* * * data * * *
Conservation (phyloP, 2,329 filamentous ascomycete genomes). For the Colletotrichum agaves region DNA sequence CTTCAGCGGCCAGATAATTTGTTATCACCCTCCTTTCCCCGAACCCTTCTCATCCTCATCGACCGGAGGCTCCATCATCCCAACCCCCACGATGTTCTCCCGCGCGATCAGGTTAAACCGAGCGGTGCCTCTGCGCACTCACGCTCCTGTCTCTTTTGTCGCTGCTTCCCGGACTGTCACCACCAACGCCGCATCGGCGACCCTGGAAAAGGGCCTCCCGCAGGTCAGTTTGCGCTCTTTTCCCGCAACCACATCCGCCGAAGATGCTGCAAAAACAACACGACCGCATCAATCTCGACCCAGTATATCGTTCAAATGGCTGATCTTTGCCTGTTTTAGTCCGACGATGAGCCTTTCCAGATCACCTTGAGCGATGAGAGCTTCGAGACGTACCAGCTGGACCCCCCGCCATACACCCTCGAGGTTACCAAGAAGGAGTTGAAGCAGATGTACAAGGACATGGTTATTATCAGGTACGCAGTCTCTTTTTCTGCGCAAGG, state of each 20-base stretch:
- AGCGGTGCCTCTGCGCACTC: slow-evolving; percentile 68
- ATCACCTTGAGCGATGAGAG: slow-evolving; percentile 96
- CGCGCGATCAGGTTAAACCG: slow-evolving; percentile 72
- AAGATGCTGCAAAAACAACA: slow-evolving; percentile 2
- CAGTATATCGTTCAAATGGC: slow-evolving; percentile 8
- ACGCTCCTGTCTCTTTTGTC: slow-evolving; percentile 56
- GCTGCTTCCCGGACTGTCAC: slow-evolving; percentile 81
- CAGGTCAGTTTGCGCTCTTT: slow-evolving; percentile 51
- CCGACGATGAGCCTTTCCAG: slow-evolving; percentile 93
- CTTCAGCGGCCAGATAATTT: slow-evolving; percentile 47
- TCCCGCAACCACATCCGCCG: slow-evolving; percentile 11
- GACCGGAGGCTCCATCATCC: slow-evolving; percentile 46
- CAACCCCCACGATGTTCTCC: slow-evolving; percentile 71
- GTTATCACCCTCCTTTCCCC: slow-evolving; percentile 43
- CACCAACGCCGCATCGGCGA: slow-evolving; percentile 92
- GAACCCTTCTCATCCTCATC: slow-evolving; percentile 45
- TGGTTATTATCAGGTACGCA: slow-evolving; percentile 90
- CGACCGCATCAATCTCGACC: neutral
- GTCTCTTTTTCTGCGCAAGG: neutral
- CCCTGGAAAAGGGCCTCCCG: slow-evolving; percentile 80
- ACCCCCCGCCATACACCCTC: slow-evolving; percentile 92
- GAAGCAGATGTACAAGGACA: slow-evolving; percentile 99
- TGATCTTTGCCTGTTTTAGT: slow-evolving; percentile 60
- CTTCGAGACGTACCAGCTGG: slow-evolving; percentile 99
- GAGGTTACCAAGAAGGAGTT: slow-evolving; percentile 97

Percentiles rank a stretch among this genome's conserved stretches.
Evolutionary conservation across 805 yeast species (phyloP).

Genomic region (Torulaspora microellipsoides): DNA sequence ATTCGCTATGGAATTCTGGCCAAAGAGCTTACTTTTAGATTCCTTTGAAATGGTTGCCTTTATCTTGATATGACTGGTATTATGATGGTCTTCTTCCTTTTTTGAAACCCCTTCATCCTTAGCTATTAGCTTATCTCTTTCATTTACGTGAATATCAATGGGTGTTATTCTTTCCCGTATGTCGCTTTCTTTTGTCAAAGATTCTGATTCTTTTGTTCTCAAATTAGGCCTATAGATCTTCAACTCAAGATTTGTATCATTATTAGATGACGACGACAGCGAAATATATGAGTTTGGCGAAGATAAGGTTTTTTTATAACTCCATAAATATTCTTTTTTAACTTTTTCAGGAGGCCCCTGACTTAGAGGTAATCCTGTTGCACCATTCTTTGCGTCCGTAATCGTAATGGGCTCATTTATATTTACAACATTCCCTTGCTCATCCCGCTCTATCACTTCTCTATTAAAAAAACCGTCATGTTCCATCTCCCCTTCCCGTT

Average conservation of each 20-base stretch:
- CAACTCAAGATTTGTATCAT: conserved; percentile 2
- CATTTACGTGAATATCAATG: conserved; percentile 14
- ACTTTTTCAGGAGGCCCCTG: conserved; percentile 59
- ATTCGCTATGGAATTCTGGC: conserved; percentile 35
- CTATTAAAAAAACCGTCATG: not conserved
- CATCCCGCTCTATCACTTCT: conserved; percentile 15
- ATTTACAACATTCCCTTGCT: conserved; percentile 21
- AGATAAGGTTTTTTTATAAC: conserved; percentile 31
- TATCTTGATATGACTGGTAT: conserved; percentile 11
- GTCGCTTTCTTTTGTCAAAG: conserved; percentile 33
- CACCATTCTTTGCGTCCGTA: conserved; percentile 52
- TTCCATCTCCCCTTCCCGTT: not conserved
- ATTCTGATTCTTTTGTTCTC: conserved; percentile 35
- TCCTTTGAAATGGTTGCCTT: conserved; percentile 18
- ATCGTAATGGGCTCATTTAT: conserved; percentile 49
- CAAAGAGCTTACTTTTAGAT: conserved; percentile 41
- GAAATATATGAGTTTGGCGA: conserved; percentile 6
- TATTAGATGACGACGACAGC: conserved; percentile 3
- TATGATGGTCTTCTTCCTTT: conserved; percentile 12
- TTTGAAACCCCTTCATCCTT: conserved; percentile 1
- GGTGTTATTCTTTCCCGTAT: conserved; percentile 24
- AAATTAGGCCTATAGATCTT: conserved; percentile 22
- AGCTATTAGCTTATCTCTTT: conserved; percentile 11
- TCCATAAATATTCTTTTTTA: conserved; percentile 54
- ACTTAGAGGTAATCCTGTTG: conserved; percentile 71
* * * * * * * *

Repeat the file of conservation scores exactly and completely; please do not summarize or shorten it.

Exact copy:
Conservation (phyloP, 2,329 filamentous ascomycete genomes). For the Colletotrichum agaves region DNA sequence CTTCAGCGGCCAGATAATTTGTTATCACCCTCCTTTCCCCGAACCCTTCTCATCCTCATCGACCGGAGGCTCCATCATCCCAACCCCCACGATGTTCTCCCGCGCGATCAGGTTAAACCGAGCGGTGCCTCTGCGCACTCACGCTCCTGTCTCTTTTGTCGCTGCTTCCCGGACTGTCACCACCAACGCCGCATCGGCGACCCTGGAAAAGGGCCTCCCGCAGGTCAGTTTGCGCTCTTTTCCCGCAACCACATCCGCCGAAGATGCTGCAAAAACAACACGACCGCATCAATCTCGACCCAGTATATCGTTCAAATGGCTGATCTTTGCCTGTTTTAGTCCGACGATGAGCCTTTCCAGATCACCTTGAGCGATGAGAGCTTCGAGACGTACCAGCTGGACCCCCCGCCATACACCCTCGAGGTTACCAAGAAGGAGTTGAAGCAGATGTACAAGGACATGGTTATTATCAGGTACGCAGTCTCTTTTTCTGCGCAAGG, state of each 20-base stretch:
- AGCGGTGCCTCTGCGCACTC: slow-evolving; percentile 68
- ATCACCTTGAGCGATGAGAG: slow-evolving; percentile 96
- CGCGCGATCAGGTTAAACCG: slow-evolving; percentile 72
- AAGATGCTGCAAAAACAACA: slow-evolving; percentile 2
- CAGTATATCGTTCAAATGGC: slow-evolving; percentile 8
- ACGCTCCTGTCTCTTTTGTC: slow-evolving; percentile 56
- GCTGCTTCCCGGACTGTCAC: slow-evolving; percentile 81
- CAGGTCAGTTTGCGCTCTTT: slow-evolving; percentile 51
- CCGACGATGAGCCTTTCCAG: slow-evolving; percentile 93
- CTTCAGCGGCCAGATAATTT: slow-evolving; percentile 47
- TCCCGCAACCACATCCGCCG: slow-evolving; percentile 11
- GACCGGAGGCTCCATCATCC: slow-evolving; percentile 46
- CAACCCCCACGATGTTCTCC: slow-evolving; percentile 71
- GTTATCACCCTCCTTTCCCC: slow-evolving; percentile 43
- CACCAACGCCGCATCGGCGA: slow-evolving; percentile 92
- GAACCCTTCTCATCCTCATC: slow-evolving; percentile 45
- TGGTTATTATCAGGTACGCA: slow-evolving; percentile 90
- CGACCGCATCAATCTCGACC: neutral
- GTCTCTTTTTCTGCGCAAGG: neutral
- CCCTGGAAAAGGGCCTCCCG: slow-evolving; percentile 80
- ACCCCCCGCCATACACCCTC: slow-evolving; percentile 92
- GAAGCAGATGTACAAGGACA: slow-evolving; percentile 99
- TGATCTTTGCCTGTTTTAGT: slow-evolving; percentile 60
- CTTCGAGACGTACCAGCTGG: slow-evolving; percentile 99
- GAGGTTACCAAGAAGGAGTT: slow-evolving; percentile 97

Percentiles rank a stretch among this genome's conserved stretches.
Evolutionary conservation across 805 yeast species (phyloP).

Genomic region (Torulaspora microellipsoides): DNA sequence ATTCGCTATGGAATTCTGGCCAAAGAGCTTACTTTTAGATTCCTTTGAAATGGTTGCCTTTATCTTGATATGACTGGTATTATGATGGTCTTCTTCCTTTTTTGAAACCCCTTCATCCTTAGCTATTAGCTTATCTCTTTCATTTACGTGAATATCAATGGGTGTTATTCTTTCCCGTATGTCGCTTTCTTTTGTCAAAGATTCTGATTCTTTTGTTCTCAAATTAGGCCTATAGATCTTCAACTCAAGATTTGTATCATTATTAGATGACGACGACAGCGAAATATATGAGTTTGGCGAAGATAAGGTTTTTTTATAACTCCATAAATATTCTTTTTTAACTTTTTCAGGAGGCCCCTGACTTAGAGGTAATCCTGTTGCACCATTCTTTGCGTCCGTAATCGTAATGGGCTCATTTATATTTACAACATTCCCTTGCTCATCCCGCTCTATCACTTCTCTATTAAAAAAACCGTCATGTTCCATCTCCCCTTCCCGTT

Average conservation of each 20-base stretch:
- CAACTCAAGATTTGTATCAT: conserved; percentile 2
- CATTTACGTGAATATCAATG: conserved; percentile 14
- ACTTTTTCAGGAGGCCCCTG: conserved; percentile 59
- ATTCGCTATGGAATTCTGGC: conserved; percentile 35
- CTATTAAAAAAACCGTCATG: not conserved
- CATCCCGCTCTATCACTTCT: conserved; percentile 15
- ATTTACAACATTCCCTTGCT: conserved; percentile 21
- AGATAAGGTTTTTTTATAAC: conserved; percentile 31
- TATCTTGATATGACTGGTAT: conserved; percentile 11
- GTCGCTTTCTTTTGTCAAAG: conserved; percentile 33
- CACCATTCTTTGCGTCCGTA: conserved; percentile 52
- TTCCATCTCCCCTTCCCGTT: not conserved
- ATTCTGATTCTTTTGTTCTC: conserved; percentile 35
- TCCTTTGAAATGGTTGCCTT: conserved; percentile 18
- ATCGTAATGGGCTCATTTAT: conserved; percentile 49
- CAAAGAGCTTACTTTTAGAT: conserved; percentile 41
- GAAATATATGAGTTTGGCGA: conserved; percentile 6
- TATTAGATGACGACGACAGC: conserved; percentile 3
- TATGATGGTCTTCTTCCTTT: conserved; percentile 12
- TTTGAAACCCCTTCATCCTT: conserved; percentile 1
- GGTGTTATTCTTTCCCGTAT: conserved; percentile 24
- AAATTAGGCCTATAGATCTT: conserved; percentile 22
- AGCTATTAGCTTATCTCTTT: conserved; percentile 11
- TCCATAAATATTCTTTTTTA: conserved; percentile 54
- ACTTAGAGGTAATCCTGTTG: conserved; percentile 71